Driving from the airport, the first thing that strikes you is the poverty. This wasn’t a beautiful, rich country in the Arab world. It is still a beautiful, but it is worn with old refugees from Palestine and new refugees from Syria.
It was underdeveloped, many buildings lay half built. As we drive around the city my friend points to a couple of high-risers. The building look about 40 floors high. He says construction had been abandoned about 10 years ago as architects had forgotten to build in a sewage system into the towers. Years later, the buildings still stand.
It seems like there is no plan for Amman. The city is hard to understand. Roundabouts – or ‘circles’ as they are referred to locally – serve as squares or plazas for directions.
USAID stamps assert themselves on most plaques at tourist attractions. Expats tell me that the US has pumped huge sums of aid to Jordan. Research tells me after Afghanistan and Pakistan, the third highest amount of USAID goes to Jordan.
An American says in conversation: ‘Jordanians are confused about the US. On the one hand they are giving Jordanians all this money, and on the other hand they’re starting all the wars in the Middle East.’ It makes it hard for them to form a single opinion about the US.
I can relate.
On that note, I started feeling cheated by pictures of Queen Rania and can’t help but wonder – this is what she is so proud of? In Pakistan, Visit Jordan ads air on local television. I guess after seeing Incredible India ads in the same vien, I shouldn’t have expected so much.
Don’t get me wrong, Jordan is a beautiful country. But it might not be the powerful, liberal country it makes out to be.
Walking through street markets, souks, for a young woman alone is rare, I’m told. The souks are exactly the lanes you see in Sunday Bazaar, so I feel uneasily at home there. Uneasily because for every 20 men, I see only one woman. In Jordan, by the age of 24 you are assumed to be married. Women, foreign women more perhaps, are shouted at by Jordanian youth frequently. In most cases, they shout haram. It’s hard to grasp that a word with such huge bearing in Islam could be used so frivolously. I can’t say that women are more conservative, because I saw a lot of local Jordanians who were not. There are women who wear the hijab and those who don’t. It’s almost natural diversity within a religion or culture, but I expected more respect from the men.
It was bad enough the man giving me a visa on entry had to ask me why my head was not was not covered if I came from a Muslim family.
Restaurants are buzzing in Amman, especially if you walk downhill from the first and second circles. Jordanians enjoy going out, smoking sheesha through bites of hummus and muttabal. The food is divine. It is safe to say all those falafel places I ate at while studying in England were doing it wrong. This food was perfect. The small servings of hummus-like food reminded me of tapas, but Jordanians enjoy a good barbeque just as much. They don’t skimp out on the meat.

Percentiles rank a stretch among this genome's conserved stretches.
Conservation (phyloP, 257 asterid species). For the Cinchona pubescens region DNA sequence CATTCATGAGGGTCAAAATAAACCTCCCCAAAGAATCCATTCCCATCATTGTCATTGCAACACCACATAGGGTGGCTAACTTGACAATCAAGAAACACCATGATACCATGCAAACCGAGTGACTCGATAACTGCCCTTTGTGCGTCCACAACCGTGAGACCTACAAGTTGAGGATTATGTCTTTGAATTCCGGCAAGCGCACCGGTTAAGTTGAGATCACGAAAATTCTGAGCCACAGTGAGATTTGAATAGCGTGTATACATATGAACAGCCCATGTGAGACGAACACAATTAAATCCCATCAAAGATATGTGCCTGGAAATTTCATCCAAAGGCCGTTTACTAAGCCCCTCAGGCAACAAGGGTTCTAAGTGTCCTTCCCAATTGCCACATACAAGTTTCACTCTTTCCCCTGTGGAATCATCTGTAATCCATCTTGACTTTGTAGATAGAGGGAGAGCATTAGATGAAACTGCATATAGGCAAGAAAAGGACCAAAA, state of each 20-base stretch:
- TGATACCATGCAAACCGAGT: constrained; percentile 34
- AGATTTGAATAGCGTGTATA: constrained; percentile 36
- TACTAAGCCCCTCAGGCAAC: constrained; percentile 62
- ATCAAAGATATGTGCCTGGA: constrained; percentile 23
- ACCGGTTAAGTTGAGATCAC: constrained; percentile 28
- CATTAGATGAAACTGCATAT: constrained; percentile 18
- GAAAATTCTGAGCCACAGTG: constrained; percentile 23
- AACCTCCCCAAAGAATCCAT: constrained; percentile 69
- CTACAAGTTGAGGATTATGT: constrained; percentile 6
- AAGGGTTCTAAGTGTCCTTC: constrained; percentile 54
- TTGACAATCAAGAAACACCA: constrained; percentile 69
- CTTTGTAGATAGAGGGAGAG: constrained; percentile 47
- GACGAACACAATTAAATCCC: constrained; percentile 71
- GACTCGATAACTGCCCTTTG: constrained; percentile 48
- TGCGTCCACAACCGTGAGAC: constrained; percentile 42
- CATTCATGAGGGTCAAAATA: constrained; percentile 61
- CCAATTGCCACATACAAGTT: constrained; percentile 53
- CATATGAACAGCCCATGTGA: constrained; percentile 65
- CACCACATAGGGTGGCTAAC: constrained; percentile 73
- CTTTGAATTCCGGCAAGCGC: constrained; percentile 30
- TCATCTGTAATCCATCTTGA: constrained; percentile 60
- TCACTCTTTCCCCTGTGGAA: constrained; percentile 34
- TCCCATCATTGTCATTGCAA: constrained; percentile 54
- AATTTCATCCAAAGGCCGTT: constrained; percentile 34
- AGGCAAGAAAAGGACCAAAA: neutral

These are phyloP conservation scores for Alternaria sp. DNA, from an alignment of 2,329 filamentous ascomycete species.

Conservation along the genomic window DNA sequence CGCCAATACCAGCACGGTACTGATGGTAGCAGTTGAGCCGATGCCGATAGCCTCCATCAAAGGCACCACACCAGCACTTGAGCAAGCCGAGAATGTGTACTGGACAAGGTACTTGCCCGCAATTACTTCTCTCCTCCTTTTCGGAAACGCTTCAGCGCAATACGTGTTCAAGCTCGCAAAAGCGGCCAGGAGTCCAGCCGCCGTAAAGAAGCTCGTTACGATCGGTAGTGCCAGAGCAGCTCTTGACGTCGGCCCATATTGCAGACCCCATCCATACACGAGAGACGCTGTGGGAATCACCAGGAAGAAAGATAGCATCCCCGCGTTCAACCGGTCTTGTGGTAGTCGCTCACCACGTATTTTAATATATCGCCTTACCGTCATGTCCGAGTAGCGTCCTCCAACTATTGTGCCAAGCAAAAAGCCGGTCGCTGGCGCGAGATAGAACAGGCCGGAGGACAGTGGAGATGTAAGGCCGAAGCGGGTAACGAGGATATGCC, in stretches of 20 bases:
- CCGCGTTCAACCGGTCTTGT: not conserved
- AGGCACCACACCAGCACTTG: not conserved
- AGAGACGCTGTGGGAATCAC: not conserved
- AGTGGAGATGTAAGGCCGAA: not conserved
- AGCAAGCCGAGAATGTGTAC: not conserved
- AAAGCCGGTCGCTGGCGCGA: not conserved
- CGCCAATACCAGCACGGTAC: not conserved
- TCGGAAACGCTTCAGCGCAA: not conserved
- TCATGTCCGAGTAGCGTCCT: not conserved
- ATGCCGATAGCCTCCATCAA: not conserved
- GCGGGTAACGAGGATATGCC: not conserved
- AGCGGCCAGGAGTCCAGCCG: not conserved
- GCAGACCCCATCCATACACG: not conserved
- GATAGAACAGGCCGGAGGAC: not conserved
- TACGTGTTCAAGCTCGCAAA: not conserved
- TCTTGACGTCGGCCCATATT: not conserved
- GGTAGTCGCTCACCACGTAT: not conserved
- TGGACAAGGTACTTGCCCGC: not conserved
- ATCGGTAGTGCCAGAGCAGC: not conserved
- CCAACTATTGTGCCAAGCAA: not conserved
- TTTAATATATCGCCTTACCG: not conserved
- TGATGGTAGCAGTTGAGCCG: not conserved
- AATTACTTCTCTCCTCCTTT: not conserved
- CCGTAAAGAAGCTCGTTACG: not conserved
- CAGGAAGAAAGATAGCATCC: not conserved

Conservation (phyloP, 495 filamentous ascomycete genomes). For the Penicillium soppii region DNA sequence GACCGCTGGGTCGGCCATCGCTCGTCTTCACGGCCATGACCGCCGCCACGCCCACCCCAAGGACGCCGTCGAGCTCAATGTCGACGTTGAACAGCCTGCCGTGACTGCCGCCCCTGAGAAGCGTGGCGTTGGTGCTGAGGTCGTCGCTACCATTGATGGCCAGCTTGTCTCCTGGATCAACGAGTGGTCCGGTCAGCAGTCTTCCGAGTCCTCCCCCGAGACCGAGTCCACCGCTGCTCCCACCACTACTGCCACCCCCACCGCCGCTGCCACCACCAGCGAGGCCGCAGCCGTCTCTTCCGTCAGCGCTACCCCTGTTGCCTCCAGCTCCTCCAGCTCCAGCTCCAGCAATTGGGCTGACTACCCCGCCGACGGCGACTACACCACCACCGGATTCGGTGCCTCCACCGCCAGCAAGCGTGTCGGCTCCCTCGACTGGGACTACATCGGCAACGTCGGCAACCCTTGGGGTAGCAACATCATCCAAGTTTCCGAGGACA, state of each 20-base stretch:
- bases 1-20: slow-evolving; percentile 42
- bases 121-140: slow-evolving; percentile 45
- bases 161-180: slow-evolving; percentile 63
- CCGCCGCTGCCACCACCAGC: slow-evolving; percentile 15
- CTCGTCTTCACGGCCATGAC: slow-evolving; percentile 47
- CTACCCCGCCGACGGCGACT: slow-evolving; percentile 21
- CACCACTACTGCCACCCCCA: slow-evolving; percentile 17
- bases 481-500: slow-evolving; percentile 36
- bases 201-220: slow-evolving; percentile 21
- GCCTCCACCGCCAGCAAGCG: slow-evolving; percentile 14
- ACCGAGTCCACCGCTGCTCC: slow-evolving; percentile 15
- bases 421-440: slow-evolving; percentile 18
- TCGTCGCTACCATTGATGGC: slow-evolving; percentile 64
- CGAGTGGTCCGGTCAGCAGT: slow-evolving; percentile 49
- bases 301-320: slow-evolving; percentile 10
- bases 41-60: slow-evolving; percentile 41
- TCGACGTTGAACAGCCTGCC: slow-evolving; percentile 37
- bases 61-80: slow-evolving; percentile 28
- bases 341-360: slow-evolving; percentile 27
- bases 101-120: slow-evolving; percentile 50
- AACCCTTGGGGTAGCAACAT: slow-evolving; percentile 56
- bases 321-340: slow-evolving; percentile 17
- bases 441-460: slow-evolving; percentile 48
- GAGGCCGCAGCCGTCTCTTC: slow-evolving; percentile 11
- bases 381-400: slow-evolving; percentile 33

On a braver day, I decided to brace a walking tour through the city alone. Speaking in broken Arabic, only using words like yanni and taqreeban that I find in Urdu, the taxi takes me to one of the best viewpoints in Amman – the Citadel.
The view is a classic 360 across the city, so it makes you understand why the Citadel was built here. Don’t be deceived, Amman is much larger than what the view from the Citadel shows you. It won’t show you the rolling hills where buildings tall and short don’t discriminate between levels, giving you drastically uneven heights.
The Citadel area has a Byzantine church, a Mosque, a temple, a palace and a Roman theatre nearby. It seems hard to place in your head who or what this belonged to. The Roman Temple of Hercules stands next to the Byzantine church, the Umayyad Mosque alongside an Early Bronze Age cave. Walking through the broken Ammonite palace catching views of the sprawling city and a rather large strategically placed Jordanian flag flying in the background gives you an almost perfect explanation of Amman.
An elderly Jordanian tour guide who lives between Amman and Australia strikes a conversation. I suppose I should have expected as much being a lone girl gazing at roman ruins. Again the questions ensue, am I married, a Muslim, alone, working? After explaining my story in two lines, he says he is impressed that I am alone. I wonder if I should have been more afraid walking through alleyways in Amman not knowing where I was headed. Before I can vocalize my thoughts, his group of British tourists scoffs for the free talk he is giving me.